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Victory 11 – Burrows’ version

Event ID: 508

23 November 1916

50.04398164288403, 2.8345021710831597
South of Bapaume

Source ID: 29

The dramatic true story of the Red Baron, Wiliam E Burrows, 1972, Mayflower Books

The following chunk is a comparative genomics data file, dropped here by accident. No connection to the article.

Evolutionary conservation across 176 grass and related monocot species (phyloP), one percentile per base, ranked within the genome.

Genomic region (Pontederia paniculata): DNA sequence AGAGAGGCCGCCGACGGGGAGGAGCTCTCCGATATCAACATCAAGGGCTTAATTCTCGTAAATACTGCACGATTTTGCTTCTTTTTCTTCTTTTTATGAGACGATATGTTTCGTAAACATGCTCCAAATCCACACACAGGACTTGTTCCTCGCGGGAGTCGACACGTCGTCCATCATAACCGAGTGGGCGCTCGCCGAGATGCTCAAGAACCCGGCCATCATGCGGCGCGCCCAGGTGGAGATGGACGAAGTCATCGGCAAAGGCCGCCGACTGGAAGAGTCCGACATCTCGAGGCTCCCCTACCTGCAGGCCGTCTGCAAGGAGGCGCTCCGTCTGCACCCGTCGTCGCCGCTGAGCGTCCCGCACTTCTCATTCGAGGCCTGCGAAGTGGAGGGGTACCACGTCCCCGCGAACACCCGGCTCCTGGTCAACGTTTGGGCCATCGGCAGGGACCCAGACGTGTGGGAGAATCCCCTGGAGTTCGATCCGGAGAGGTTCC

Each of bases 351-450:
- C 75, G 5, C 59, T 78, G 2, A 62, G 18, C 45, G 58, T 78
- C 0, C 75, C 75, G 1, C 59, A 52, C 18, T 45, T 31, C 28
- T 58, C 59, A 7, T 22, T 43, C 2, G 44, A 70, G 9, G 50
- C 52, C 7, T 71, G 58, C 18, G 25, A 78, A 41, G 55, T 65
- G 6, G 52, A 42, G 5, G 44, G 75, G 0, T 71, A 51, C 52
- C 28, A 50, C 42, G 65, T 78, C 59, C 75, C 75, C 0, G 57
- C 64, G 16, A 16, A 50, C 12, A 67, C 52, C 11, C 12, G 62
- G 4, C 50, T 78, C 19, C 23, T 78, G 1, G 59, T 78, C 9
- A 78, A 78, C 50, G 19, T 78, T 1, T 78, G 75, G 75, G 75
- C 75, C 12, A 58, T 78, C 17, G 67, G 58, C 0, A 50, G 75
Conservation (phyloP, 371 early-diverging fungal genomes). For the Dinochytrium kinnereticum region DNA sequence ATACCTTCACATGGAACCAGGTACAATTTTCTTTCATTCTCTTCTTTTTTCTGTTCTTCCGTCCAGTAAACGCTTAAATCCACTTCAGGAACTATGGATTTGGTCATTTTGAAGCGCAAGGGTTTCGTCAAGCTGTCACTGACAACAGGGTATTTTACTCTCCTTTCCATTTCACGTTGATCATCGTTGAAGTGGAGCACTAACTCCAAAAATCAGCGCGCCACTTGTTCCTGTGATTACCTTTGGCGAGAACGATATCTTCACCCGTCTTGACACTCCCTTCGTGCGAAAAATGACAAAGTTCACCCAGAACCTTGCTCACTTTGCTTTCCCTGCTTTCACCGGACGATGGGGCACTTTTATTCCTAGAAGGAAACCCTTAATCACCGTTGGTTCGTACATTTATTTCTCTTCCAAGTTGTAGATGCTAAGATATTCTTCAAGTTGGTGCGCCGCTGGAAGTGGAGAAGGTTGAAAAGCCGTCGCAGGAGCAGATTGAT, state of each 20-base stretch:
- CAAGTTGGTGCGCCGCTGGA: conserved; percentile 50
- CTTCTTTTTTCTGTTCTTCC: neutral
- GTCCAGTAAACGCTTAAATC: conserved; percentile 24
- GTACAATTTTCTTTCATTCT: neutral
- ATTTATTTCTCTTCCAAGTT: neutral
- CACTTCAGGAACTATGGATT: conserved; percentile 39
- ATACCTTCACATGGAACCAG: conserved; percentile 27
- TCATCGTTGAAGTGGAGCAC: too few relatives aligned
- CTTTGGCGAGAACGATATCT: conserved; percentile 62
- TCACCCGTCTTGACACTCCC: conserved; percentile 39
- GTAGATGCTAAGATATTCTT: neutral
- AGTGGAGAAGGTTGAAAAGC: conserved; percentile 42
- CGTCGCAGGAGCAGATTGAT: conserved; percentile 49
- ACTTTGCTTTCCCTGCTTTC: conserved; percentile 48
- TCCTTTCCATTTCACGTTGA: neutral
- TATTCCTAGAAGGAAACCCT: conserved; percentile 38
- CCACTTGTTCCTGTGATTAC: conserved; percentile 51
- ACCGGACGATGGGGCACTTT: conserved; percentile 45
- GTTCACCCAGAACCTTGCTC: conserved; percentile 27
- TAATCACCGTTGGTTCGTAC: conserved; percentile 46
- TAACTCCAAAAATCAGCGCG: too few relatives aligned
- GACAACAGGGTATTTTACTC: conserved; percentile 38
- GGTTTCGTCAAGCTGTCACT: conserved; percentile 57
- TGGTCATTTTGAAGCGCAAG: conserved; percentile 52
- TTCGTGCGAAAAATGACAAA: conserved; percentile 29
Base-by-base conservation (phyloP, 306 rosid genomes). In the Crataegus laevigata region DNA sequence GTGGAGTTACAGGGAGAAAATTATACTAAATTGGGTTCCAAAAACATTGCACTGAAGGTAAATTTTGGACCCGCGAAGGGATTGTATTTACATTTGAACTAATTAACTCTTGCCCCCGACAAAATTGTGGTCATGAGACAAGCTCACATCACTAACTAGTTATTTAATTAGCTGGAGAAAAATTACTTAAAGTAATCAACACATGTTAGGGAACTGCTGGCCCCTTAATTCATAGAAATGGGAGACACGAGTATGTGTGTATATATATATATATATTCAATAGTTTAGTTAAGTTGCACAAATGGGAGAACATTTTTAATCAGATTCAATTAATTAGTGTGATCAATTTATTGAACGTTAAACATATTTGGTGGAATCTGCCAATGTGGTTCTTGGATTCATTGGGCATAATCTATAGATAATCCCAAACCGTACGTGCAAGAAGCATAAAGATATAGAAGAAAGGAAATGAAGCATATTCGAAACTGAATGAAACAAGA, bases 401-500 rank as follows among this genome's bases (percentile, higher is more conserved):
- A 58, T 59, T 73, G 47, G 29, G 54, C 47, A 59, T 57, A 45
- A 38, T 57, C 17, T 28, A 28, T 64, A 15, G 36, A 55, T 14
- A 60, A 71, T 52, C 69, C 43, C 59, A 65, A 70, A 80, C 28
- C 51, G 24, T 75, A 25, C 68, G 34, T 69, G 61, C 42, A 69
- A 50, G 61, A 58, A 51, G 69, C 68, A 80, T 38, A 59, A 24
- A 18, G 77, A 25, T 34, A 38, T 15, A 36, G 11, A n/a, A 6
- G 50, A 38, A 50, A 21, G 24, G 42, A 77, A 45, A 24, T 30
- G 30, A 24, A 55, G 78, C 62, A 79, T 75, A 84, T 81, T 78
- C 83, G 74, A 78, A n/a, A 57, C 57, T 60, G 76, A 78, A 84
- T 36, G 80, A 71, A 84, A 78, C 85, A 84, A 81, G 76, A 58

The pilot of the bullet-nosed Albatros that now followed Hawker around a tight circle at 3,000 feet near Bapaume, two miles inside German lines, did not know who his opponent was, but he knew the Lord’s airplane intimately. He had been one of several German pilots who test flew the first D.H.2 to arrive in France after it crashed almost intact behind German lines a year and a half later. He had tested its maneuverability and absolute speed limits at all altitudes in climbs, dives, and turns, the reliability, range, and accuracy of its machine gun, and the number of minutes its thirsty engine allowed it to stay in the air. Then, while another German pilot flew it and took defensive action, he made simulated attacks against it to find its most vulnerable side. The German therefore knew that his opponent could not defend himself from the rear. There was no chance of being shot at if he stayed behind and slightly above the Englishman. That was requisite number one, and, having achieved it, he could think about the kill. He knew that his Albatros was about twenty miles an hour faster than the D.H.2 at their present altitude, that it could climb more quickly, and that it carried two machine guns to the Englishman’s one. It could not, however, turn tighter circles than the D.H.2, which might staying on its tail difficult. But the German knew that if he could stay in the circle with his opponent, they would slowly lose altitude while the wind blew them farther and farther behind German lines, until the Englishman ran out of gas. If that happened, the Lord would have to either land and be taken prisoner or be shot out of the sky.  No pilot would get into such a predicament. He would therefore try to escape. So the German knew that all he had to do was wait for the Englishman to break the circle and run for home. Then he would have him. Then he would kill him. Hawker realized immediately that he was not up against what his pilots called a ‘nervous type’. The Hun was doing all the right things. He had not yet let his hunger for a victory force him into a mistake. Not yet. But there was still time. Ten minutes before, Hawker had turned off his engine to prevent it from choking, and started a long dive at 11,000 feet to catch the pair of two-seaters that had been speeding eastward. He had no sooner turned off the engine than he heard machinegun fire coming from above, and, at almost the same instant, bullets passed close by. To hell with those two-seaters. He put his scout into a roll and then into a leaflike spiral. At the same time, he pushed his fuel valve to ‘full speed’ to get the engine going and pulled out of the spiral with a little less than full power at 10,000 feet. That was when he had run into this smart Hun, who had been below all the time, probably waiting for him. Hawker got off a few ineffective shots at the German while each tried to get into firing position, but neither would allow such an advantage, so they settled on opposite sides of a 300-foot-wide circle. They went around about twenty times to the left. Then Hawker made a figure eight, leading the German into about thirty more circles to the right and, by that time, dropping to 6,000 feet. They continued that way, round and round, like two dogs snapping at one another’s tails, as the minutes passed and they neared 3,000 feet. The German was now slightly higher on his side of the circle, and had a clear view of the Englishman hunched in his cockpit. He looked down and closely observed the man he was waiting to kill. He noted every movement of the Englishman’s head and tried hard to penetrate through the goggles that masked the eyes looking up at his. But because of the goggles and the tan leather cap, he could not see the expression on Hawker’s face and he regretted it. An arm came out of the Englishman’s cockpit and coolly waved up at him. The German smiled, but did not wave back. ‘No beginner’, he thought. When Hawker’s altimeter showed 1,500 feet, he began to get desperate. Half an hour had passed, the gas was critically low, and he figured he had drifted well over two miles behind the lines. He would be in the arms of the German infantry in ten minutes if he stayed in this mad circle. Where was Saundby? Where, for that matter, were Long and Pashley? He could now see trees, houses, and roads spinning by where, an eternity before, there had been limitless, free sky. He continued to look up at the German, but the dark blur he caught in the corner of his eye – the earth – now seemed like a giant mouth that wanted to swallow him. The circle had  to be broken. With his eyes still on the German, Hawker jerked back on the stick, putting his D.H.2 into a couple of high, twisting loops. When he came out of the last of them, he rolled to one side, the to the other, and, with his altimeter showing 300 feet, began the dash for home. ‘Now’. The German snapped his Albatros into a tight bank and went straight for the Englishman’s tail. Both airplanes sped 150 feet above flat, pock-marked fields. They skimmed over groups of gray-uniformed German soldiers who held flattened hands over their eyes to block out the sun as they watched the terrier go after the rat. Most of them had seen it before, but it was always interesting, so they stopped piling sandbags and opening crates and watched the airplanes for as long as they could. It was a good excuse for a cigarette. Some of the soldiers wanted to fire their rifles or machine guns at the Englishman, but he was too close in front of their man, so they just watched. Hawker, trying to throw off the German’s aim, kicked his rudder bar back and forth, putting his scout into a series of zigzags. Two blue-gray eyes followed him, first to one side, then back across the black Spandaus to the other. Then back again. The eyes sent the picture to the brain for analysis. It was a trade-off, thought the German. The Englishman was zigzagging to present a more difficult target. But he lost speed every time he did it. Whether he succeeded in dodging bullets long enough depended on how close they were to the lines. The German was certain the Englishman would not make it. Every time the swerving airplane passed in front of his Spandaus, the German squeezed the triggers and watched a short line of bullets go out toward the growing target.He liked the sound of the guns, the sudden smell of gunpowder, and, most of all, the feeling that his bullets were ripping into canvas, smashing wooden braces, cutting control cables, and perhaps imbedding themselves into flesh. But the Englishman still would not fall, and the front lines were now 1,000 yards ahead. The German was now within sixty feet of the Englishman and firing almost continuously. If the D.H.2 made it to the British lines, its pilot would immediately drop to a safe landing, and the German would be robbed of his hard-earned prize. With 900 of his 1,000 rounds gone, and the first row of British trenches in sight, the German’s guns jammed. He cursed and frantically tried to clear them. They were clear again. He carefully lined up the small gunsight between his Spandaus with the Englishman’s engine. The gloved hand wrapped around the Albatros’s stick, and the boots resting delicately on its rudder pedals moved fractions of an inch in exact duplication of the hand and boots in the airplane ahead. The German again squeezed his trigger. More bullets came out of the twin Spandaus. Another quick taste of powder. Then the German saw the English scout suddenly straighten, hang limply in the air for a second, and fall. It smashed nose-first into the ground, burying its machine gun in the mud, splitting and crunching wood, and tearing fabric. It stayed in that position for a moment, tail pointed upward, and then came crashing down in a tangle of cables and a thin cloud of dust. The wreckage bounced once and came to rest in a waterlogged shell hole 500 yards inside the German forward lines. Its pilot lay somewhere in the debris with a bullet in his head. The young German put his Albatros into a tight, climbing turn until it pointed east. He looked around for other airplanes, and seeing none, let himself look down at his victim. He tried hard to be calm as he studied what he had done. But his heart pounded from excitement. There was no other feeling like it. He felt potency surging through his body and waiting in his fingers to be used again. Two of them had fought for the sky. One was the victor. He was the victor, and therefore he owned the sky for as far as he could see and as far as his guns could reach. He pulled gently back on the stick and aimed his Albatros toward a higher altitude, where it would catch the wonderful wind that always carried him home. He thought the wind could carry him to heaven. It was the eleventh time Baron Manfred von Richthofen had felt that way.